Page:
To Maximize Recruitment ROI, HR Needs To Adapt to Changing Employment Landscape

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By Caryn Freeman  

Dec. 20 -- In pursuing a successful recruitment strategy, HR must be aware of the changing dynamic between employers and applicants, and what today's job seekers are looking for from an organization, Matt Singer, senior director at recruiting firm Jobvite, said during a Dec. 12 Human Capital Institute webinar.

“In the past, recruiters were really in control,” Singer said. “Job seekers really felt like every opportunity for an interview and chance to speak with a company was something special. Now things have come full circle and it's really about the job seeker.”

Singer noted that today's tech-intensive jobs have workers seeking education and training. “We are seeing a boost in the percentage of those entering the job market with advanced degrees,” he said. “We are also seeing this whole re-learn thing happening.” Workers are looking for companies that offer on-the-job training, or they are returning to school to enhance their skills, according to Singer.

“This shift in the job market has changed how we hire, the types of jobs we are hiring for and the way candidates respond,” he said

A High-Value Function

Correspondingly, Singer said, within the HR department, recruiting has become a high-value function and is now recognized by senior executives as a key role of HR.

Developing a way to use metrics that identify where companies are sourcing applicants and establishing the time it takes per hire are essential, he said. Applicant tracking systems demonstrate to the executive team that recruiters are looking at return on investment and understand their piece of the business in a strategic way, he said.

“Now more than ever recruiters should understand the metrics that matter in an organization so they are able to show ROI and demonstrate how they are able to track progress annually or quarterly,” Singer said.

Companies that aren't strengthening their recruiting strategy are getting left behind and are making a lot of common mistakes, he added.

User-Friendly Sites

Singer said it is important for businesses to have career sites that are user friendly, and have a strategy in place for how to drive traffic to the site and get candidates into the applicant tracking system. “Your organization's career site must be easy to use, with easily accessible application pages,” he said.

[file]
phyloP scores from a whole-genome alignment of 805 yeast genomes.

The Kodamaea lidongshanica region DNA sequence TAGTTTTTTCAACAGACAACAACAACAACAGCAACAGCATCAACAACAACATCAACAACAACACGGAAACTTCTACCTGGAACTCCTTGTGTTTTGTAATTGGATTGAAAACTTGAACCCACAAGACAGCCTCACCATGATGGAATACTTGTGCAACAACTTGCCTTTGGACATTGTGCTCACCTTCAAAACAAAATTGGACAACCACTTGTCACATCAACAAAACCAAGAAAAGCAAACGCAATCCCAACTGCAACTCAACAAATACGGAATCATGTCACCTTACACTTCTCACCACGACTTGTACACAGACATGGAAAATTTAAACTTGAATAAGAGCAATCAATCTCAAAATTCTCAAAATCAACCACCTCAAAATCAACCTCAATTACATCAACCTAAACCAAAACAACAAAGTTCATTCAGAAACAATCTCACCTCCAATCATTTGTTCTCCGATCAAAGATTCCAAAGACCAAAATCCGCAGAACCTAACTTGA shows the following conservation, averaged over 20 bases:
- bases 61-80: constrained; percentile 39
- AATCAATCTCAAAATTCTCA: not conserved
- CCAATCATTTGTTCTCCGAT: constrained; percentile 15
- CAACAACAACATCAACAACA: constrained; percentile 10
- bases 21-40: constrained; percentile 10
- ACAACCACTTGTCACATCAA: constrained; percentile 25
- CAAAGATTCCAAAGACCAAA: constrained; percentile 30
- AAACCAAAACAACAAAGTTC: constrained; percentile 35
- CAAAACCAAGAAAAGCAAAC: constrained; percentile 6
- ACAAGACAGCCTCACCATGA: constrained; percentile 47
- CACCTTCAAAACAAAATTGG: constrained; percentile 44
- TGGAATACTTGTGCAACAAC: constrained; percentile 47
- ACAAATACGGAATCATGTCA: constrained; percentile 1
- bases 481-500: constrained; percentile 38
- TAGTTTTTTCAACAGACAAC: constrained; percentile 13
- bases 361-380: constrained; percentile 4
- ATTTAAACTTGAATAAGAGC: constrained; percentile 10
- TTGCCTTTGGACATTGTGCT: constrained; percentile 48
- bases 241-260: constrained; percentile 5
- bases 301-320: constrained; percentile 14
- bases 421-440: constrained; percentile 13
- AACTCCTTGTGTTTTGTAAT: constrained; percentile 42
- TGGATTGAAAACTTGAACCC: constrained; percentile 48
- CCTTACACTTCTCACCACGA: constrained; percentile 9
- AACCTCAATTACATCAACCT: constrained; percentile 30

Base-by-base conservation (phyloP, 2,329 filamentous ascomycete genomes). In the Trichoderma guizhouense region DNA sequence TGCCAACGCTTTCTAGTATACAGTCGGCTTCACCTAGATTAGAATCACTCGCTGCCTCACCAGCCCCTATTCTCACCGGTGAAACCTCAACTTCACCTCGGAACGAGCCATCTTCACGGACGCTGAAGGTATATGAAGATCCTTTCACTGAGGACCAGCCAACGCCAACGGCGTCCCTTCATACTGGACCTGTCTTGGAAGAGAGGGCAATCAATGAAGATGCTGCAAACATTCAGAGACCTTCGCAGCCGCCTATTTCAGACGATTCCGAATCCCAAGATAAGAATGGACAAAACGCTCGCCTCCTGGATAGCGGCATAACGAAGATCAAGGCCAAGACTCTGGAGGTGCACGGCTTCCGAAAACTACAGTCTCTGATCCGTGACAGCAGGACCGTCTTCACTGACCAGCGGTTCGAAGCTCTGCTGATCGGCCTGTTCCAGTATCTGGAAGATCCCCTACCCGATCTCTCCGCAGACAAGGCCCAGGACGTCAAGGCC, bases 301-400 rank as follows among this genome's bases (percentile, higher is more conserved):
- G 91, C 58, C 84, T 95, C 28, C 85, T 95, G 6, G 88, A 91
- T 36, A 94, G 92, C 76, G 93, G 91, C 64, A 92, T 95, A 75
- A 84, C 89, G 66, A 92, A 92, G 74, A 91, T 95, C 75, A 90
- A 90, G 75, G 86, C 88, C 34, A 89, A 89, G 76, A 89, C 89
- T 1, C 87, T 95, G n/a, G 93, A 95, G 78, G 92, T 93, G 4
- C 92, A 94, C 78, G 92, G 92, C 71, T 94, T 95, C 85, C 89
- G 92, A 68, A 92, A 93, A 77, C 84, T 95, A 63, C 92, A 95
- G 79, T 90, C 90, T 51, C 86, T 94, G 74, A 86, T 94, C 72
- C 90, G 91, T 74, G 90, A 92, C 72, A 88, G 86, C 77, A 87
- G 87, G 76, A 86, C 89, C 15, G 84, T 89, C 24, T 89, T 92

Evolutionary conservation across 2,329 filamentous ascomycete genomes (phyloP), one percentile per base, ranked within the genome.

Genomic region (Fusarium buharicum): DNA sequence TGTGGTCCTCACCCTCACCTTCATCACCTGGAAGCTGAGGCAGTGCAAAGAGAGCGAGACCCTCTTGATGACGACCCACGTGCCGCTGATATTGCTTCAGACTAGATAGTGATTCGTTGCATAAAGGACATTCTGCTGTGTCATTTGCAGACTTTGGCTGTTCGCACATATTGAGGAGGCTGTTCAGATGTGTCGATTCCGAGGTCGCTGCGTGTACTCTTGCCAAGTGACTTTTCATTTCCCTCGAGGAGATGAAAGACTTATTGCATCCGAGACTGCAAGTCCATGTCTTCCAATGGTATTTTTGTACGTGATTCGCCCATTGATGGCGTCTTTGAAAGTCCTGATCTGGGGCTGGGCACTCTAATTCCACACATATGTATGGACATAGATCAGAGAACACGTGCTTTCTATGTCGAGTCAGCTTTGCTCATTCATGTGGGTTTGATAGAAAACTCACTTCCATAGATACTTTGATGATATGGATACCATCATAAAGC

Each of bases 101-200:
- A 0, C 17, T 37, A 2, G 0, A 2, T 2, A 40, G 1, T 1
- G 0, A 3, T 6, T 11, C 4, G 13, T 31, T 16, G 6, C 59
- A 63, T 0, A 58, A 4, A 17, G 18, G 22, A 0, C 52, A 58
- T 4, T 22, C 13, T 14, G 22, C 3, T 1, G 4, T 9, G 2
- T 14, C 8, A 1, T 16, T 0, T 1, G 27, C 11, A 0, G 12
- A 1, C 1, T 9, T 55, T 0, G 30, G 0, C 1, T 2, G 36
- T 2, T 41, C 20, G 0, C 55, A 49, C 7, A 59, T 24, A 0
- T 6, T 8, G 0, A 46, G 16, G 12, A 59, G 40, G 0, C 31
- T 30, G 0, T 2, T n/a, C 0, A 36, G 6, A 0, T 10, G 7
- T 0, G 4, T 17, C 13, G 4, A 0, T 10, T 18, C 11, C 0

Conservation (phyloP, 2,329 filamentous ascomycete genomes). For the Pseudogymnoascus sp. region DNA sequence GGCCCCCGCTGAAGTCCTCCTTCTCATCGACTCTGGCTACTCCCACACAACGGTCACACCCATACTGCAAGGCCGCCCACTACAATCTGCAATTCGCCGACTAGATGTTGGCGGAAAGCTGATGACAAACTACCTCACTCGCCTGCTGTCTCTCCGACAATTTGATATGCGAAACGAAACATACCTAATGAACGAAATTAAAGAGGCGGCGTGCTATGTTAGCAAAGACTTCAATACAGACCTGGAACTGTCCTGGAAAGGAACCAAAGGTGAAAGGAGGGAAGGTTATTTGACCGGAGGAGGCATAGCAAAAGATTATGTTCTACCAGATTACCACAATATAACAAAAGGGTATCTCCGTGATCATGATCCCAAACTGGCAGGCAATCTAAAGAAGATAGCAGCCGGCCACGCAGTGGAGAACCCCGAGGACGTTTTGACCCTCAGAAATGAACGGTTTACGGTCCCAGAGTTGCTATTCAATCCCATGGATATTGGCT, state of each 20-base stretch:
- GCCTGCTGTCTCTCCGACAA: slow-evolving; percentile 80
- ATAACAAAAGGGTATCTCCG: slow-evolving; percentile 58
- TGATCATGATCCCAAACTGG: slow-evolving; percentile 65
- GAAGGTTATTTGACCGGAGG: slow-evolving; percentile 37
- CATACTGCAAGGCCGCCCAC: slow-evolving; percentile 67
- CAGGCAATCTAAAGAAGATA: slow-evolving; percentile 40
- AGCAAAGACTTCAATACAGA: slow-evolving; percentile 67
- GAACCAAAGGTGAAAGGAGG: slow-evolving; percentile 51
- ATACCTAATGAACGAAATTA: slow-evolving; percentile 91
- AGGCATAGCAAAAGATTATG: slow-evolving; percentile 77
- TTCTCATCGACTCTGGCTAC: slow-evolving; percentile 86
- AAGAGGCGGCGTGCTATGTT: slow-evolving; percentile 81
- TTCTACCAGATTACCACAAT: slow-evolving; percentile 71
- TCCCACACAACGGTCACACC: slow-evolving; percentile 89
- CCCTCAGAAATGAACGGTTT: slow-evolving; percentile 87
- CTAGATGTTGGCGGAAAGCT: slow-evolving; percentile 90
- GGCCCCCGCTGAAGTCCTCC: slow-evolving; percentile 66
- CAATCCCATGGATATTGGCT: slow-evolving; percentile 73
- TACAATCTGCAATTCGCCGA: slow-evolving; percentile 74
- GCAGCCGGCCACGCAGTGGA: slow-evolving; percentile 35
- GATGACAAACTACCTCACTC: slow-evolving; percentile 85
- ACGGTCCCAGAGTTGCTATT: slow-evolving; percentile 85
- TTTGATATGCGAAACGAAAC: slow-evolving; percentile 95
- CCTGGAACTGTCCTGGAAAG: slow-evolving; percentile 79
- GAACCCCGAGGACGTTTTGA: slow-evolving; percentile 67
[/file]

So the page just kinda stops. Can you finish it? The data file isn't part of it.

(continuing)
“You only have a few seconds to capture a candidate's attention so you really need to be thinking about how you are going to get them into your applicant tracking system and communicate your employment brand and company culture,” Singer said.

One way to do this, Singer said, is to have a career site that is easy to use on mobile devices and only requires a few clicks to arrive at the application page. “Forty percent of job seekers will abandon the site immediately if the site is not optimized for mobile devices and if they aren't able to begin the application process quickly and easily,” he said.

Develop Referral Programs

Another tactic Singer recommends is creating an in-house referral program. “By far referrals are the best way to get ROI from a recruiting standpoint,” he said.

“Statistically, what our data also show is that referral candidates hire 55 percent faster, they stay 15 percent longer and their performance level is 10 percent higher than the average employee,” Singer said. “So the No. 1 thing you should be focused on in 2014, especially if you are trying to make that shift to the strategy side of recruiting, is that you get an in-house referral program in place,” he advised.

Nurturing Recruits

Singer said what we are seeing as a result of all of the changes in the job market is an environment that is really about the candidates' needs rather than the company's.

“The shift in industries has created a more advanced job seeker,” he said. “In this job market, recruiters are going to have to spend more time nurturing candidates through the hiring process than they have had to in previous years.”


To contact the reporter on this story: Caryn Freeman in Washington at

To contact the editor responsible for this story: Simon Nadel at